RELIGION WANTS NOTHING TO DO WITH YOU
Then Jesus answered and said: “A certain man went down from Jerusalem to Jericho, and fell among thieves, who stripped him of his clothing, wounded him, and departed, leaving him half dead. Now by chance a certain priest came down that road. And when he saw him, he passed by on the other side. Likewise a Levite, when he arrived at the place, came and looked, and passed by on the other side (Luke 10:30-32 New King James Version).
We all know the story of the Good Samaritan and we tell it often when we talk about being a neighbor to those around us, but do we ever really stop to think about who the two, who passed by the beaten man, really were? One was a certain priest, and the other a Levite, both from the tribe of Levi, yet with two different religious roles in the temple. Levite means a descendent of Levi, the son of Jacob and Leah. Levi, himself, had three family clans within: Gershon, Kohath and Meraribut, yet it was the clan of Kohath who supplied the priests. The entire tribe of Levi was set apart as caretakers of the tabernacle and as aides to the priests. Both had specific jobs within the tabernacle of the Lord, and both followed the traditions and rituals customary of their office.
In the parable of the Good Samaritan, Jesus specifically says a priest and a Levite both looked upon the wounded man, yet they crossed the road and passed him by. I believe they represent religion. Religion wants nothing to do with us; it seeks only to get something from us – money, power, and status. Religion does not seek to heal, or help, or even to get in the bloody, sweaty, dirty trenches and offer assistance.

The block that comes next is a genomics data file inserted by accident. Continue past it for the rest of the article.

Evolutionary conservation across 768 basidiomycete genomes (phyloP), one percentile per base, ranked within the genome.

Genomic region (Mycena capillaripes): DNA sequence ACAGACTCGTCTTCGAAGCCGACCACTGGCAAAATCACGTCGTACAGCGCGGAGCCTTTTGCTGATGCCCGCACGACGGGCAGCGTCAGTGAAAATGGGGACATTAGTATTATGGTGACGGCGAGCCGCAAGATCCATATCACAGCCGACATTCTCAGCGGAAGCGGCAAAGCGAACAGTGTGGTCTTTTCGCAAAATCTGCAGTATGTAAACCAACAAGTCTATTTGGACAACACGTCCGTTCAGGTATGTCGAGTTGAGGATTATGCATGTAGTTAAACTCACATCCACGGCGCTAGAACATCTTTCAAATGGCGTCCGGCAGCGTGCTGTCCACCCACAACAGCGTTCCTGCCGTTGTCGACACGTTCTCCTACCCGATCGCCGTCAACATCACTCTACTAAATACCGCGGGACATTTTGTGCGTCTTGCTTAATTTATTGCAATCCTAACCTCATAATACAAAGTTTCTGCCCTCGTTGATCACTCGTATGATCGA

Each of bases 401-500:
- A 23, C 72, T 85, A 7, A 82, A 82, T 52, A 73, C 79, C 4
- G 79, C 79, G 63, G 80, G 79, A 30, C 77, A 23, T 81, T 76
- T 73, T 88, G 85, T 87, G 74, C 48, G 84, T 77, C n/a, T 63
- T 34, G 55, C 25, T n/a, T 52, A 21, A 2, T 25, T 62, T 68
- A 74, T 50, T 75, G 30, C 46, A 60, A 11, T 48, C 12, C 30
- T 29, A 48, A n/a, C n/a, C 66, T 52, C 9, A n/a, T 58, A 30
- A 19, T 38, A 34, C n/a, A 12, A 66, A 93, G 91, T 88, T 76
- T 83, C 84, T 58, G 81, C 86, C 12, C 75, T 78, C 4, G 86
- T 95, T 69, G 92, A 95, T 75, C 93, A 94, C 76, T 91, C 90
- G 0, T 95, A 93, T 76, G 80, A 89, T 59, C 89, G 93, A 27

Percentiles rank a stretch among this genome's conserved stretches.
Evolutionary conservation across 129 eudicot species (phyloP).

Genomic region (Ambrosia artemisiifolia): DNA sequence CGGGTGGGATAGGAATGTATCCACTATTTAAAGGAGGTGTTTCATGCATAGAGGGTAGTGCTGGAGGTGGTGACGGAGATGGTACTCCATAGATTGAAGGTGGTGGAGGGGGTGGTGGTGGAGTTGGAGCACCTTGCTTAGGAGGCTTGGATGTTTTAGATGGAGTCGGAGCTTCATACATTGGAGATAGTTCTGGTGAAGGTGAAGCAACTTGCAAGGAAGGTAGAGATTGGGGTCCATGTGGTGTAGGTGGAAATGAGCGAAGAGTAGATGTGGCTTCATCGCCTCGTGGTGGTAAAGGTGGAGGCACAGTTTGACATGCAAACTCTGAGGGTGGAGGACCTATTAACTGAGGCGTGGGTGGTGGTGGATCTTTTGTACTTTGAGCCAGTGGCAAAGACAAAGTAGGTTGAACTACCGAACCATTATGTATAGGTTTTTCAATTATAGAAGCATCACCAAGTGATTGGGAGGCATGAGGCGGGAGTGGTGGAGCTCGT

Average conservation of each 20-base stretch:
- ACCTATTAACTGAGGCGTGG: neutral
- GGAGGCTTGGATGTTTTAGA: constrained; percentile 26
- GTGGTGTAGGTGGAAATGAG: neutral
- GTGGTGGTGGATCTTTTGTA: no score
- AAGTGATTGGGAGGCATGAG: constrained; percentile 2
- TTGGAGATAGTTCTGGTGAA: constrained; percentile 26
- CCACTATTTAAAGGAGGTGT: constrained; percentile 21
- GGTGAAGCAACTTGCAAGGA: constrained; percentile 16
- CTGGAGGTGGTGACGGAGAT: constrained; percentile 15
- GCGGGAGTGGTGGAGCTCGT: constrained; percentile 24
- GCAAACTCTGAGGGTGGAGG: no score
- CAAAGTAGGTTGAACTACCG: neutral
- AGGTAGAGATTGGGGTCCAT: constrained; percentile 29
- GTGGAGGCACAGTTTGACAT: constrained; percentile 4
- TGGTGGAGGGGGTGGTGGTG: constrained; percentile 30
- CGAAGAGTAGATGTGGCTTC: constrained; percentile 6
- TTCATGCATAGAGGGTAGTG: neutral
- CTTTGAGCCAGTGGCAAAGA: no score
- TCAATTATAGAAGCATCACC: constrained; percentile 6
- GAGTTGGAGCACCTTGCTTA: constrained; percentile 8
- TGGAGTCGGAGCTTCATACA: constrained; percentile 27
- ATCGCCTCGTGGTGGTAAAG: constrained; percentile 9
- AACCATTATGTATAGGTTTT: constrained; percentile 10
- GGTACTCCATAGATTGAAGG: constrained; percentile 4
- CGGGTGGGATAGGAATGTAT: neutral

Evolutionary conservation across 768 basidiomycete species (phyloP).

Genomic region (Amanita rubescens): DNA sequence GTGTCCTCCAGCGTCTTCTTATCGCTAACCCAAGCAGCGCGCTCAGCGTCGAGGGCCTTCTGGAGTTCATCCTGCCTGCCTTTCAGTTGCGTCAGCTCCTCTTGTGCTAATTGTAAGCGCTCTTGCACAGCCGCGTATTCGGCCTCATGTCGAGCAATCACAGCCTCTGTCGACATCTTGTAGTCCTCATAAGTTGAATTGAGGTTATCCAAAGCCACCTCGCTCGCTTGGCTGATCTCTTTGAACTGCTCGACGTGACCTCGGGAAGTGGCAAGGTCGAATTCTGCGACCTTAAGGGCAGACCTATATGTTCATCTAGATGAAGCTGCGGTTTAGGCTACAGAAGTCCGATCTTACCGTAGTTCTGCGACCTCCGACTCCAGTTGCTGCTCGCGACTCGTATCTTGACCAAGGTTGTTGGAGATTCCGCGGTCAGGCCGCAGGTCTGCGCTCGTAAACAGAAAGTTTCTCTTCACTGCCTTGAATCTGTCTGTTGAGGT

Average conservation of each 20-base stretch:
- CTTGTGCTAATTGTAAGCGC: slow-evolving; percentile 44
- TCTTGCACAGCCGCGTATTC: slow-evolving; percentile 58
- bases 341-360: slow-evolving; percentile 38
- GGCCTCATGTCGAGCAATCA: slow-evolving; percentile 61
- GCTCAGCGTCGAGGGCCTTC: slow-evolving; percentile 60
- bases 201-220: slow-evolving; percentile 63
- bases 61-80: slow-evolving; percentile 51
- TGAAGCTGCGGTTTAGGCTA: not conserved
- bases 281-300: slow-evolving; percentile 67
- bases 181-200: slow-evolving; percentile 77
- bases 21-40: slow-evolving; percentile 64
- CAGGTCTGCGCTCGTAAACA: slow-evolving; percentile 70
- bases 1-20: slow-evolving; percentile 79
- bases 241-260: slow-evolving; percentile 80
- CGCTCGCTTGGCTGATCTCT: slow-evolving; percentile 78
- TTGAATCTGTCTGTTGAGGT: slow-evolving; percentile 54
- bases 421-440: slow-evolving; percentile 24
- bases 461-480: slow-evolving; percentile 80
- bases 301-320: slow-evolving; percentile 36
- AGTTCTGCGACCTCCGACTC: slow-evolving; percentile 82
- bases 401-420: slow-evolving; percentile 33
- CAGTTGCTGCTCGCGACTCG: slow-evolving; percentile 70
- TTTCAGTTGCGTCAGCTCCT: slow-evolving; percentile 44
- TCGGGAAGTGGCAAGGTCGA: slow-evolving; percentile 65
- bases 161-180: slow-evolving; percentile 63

Jesus used the Samaritan, not only to say who our neighbor is, but to reveal our neighbor is not who we think he is. Jesus did not come to earth the way the Pharisees thought a king should – with fanfare, robed and full of wealth and power. He came to earth as a humble babe; he walked among the sick, the sinner, and the ordinary people. He met us where we were, getting down and dirty in the trenches, He picked us up when we were beaten, smelly and left for dead. He cleaned us up and left us in the care of the Holy Spirit, which I believe the inn keeper represents in the parable.
When we turn towards religion to fill our needs, we are always left with feelings of unworthiness, guilt and emptiness, for religion cannot fill the hole in our spirits. Religion turns from us when we have nothing to offer it. When we turn to Christ, we are never left needing more, we are left wanting more because He meets us where we are, hugs us, loves us, heals us and never asks anything of us we don’t have to give.
Let’s Pray: Dear Heavenly Father, thank You for the gift of Your Word. Thank You for Your gift of Jesus Christ and the love You have shown us. Father, may we not seek after religion and may we not be religious to others. Give us hearts like the Samaritan, give us the heart of Christ. May we have courageous and bold hearts to climb into the trenches with others, may we have the audacity to point others to Christ, and to trust them to the care of the Holy Spirit. Father, we seek only to glorify You and not ourselves. We thank You for truth, the way and for life! We thank You for being a Father who loves us so much and desires nothing but the best for us. May all those who trust in religion, yet find nothing to cling to there, may they find Jesus instead and take hold of His outstretched hand. In Jesus’ name, we pray. Amen.
Today’s Attitude of Worship: Every day we are offered Samaritan opportunities, we only have to open our eyes to see them. Seize the opportunity to be one!
Additional Scriptures: Exodus 32:26-29; Luke 10:30-37